All authors listed have made a substantial, direct, and intellectual contribution to the work and approved it for publication.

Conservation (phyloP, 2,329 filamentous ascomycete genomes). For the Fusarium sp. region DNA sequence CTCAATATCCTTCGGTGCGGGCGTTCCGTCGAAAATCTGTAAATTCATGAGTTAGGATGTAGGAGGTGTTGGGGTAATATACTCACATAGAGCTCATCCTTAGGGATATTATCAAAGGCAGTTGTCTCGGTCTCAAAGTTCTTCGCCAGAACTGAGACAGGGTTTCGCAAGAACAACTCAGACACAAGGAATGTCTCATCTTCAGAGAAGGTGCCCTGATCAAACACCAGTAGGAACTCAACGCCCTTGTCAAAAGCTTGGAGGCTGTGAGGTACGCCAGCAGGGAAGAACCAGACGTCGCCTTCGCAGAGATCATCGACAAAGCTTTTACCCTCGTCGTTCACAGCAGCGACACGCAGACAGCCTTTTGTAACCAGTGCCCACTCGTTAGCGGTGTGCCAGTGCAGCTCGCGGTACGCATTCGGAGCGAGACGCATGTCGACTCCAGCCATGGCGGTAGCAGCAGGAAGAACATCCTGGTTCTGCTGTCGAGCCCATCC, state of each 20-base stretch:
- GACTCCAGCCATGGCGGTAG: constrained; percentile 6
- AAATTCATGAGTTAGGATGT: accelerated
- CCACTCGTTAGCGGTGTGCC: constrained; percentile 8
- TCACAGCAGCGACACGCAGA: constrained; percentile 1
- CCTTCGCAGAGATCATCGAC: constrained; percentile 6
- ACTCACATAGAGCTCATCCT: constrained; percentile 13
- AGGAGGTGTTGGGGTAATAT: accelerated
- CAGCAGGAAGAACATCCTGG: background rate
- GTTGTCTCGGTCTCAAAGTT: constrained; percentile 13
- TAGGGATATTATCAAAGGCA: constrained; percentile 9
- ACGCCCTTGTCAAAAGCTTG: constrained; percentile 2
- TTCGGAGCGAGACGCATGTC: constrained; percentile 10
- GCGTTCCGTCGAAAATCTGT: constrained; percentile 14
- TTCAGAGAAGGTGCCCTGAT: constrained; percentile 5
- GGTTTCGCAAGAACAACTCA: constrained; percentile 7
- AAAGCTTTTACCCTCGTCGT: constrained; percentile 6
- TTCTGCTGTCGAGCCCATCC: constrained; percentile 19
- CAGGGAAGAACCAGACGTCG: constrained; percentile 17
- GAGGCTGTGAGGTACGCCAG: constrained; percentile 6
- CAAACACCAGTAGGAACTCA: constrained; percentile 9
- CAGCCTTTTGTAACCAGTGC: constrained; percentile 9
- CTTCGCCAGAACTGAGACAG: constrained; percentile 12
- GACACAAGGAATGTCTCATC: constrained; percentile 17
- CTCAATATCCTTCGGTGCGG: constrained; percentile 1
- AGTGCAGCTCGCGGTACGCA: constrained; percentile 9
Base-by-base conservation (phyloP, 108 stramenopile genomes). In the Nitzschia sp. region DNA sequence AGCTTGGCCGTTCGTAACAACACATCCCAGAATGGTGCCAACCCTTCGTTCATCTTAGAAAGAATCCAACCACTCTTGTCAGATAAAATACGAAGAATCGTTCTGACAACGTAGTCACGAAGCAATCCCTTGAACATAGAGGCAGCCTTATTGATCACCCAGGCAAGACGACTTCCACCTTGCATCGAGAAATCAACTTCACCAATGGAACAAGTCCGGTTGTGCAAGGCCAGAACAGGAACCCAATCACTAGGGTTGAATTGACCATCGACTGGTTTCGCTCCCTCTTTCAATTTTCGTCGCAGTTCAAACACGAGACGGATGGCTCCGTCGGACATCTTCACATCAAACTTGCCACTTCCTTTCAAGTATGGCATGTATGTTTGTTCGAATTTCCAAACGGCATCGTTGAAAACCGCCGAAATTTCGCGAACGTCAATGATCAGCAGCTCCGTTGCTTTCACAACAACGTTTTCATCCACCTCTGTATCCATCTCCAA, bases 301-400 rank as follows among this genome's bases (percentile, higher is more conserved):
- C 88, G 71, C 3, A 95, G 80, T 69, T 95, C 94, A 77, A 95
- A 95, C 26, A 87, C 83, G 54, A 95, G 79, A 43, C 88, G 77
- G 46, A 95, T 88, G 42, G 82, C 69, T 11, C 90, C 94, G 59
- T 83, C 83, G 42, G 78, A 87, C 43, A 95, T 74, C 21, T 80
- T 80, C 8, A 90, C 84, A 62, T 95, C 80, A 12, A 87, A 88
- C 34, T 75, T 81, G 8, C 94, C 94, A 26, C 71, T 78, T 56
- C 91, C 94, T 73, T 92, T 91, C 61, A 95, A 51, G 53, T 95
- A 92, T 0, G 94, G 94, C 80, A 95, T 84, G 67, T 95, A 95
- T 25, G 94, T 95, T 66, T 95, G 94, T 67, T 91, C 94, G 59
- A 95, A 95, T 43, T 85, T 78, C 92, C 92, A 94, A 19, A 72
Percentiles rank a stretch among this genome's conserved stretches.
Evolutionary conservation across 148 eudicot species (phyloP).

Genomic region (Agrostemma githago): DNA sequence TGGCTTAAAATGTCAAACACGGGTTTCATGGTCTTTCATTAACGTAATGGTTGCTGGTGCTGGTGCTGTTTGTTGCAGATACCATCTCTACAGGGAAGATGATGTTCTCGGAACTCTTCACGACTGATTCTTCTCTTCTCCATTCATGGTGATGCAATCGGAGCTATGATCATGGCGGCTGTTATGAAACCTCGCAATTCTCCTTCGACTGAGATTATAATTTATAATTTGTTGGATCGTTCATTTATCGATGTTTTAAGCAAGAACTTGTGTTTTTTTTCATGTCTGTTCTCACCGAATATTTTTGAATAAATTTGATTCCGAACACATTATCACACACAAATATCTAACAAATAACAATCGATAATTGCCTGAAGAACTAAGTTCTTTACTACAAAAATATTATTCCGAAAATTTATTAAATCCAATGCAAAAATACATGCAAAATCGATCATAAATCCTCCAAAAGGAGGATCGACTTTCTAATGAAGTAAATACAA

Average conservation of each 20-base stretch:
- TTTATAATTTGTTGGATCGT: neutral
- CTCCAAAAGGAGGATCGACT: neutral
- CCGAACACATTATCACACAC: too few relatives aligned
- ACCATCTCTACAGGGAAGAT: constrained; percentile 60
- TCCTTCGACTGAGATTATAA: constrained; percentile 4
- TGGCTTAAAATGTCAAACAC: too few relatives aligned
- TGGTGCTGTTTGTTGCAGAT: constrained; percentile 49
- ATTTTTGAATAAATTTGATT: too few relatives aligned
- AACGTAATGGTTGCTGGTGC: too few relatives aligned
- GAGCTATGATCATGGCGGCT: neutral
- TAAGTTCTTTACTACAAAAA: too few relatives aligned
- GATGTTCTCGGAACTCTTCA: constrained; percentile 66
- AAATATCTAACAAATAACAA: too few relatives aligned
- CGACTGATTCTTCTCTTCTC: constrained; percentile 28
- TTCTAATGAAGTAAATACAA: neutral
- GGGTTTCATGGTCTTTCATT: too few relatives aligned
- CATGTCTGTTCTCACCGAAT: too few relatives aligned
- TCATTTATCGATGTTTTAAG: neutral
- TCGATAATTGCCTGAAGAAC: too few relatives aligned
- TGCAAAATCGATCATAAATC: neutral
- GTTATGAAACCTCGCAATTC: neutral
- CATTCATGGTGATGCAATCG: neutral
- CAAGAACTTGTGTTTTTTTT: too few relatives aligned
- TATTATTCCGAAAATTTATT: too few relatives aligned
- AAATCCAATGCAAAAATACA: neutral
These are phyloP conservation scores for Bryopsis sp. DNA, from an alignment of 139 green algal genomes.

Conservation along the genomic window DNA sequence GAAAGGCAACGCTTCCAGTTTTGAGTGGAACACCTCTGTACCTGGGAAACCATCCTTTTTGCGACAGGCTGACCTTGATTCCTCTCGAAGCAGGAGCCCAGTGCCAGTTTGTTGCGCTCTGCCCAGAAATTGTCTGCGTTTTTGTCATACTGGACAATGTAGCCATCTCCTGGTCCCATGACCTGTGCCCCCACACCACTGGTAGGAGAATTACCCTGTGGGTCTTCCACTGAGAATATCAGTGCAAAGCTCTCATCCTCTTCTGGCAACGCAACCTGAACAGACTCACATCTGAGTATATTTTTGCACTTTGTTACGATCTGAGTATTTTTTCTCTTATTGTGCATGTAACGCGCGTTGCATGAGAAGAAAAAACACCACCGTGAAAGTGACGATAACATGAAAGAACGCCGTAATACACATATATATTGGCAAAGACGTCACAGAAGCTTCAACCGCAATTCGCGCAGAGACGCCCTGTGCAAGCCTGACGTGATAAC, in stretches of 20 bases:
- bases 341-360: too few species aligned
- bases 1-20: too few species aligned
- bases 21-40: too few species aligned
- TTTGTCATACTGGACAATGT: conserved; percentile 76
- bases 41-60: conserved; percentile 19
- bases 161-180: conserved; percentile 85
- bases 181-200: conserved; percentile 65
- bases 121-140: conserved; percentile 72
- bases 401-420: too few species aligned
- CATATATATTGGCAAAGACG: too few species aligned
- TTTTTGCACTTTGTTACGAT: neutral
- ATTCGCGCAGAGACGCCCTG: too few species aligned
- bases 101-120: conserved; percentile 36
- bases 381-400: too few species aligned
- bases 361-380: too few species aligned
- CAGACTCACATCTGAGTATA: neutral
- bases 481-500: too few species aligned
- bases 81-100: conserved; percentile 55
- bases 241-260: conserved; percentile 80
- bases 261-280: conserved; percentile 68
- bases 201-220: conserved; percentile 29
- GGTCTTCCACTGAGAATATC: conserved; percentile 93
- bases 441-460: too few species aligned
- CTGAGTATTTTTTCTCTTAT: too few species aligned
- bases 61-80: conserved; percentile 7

This study is supported by the Lewy Body Dementia Association.
Conflict of Interest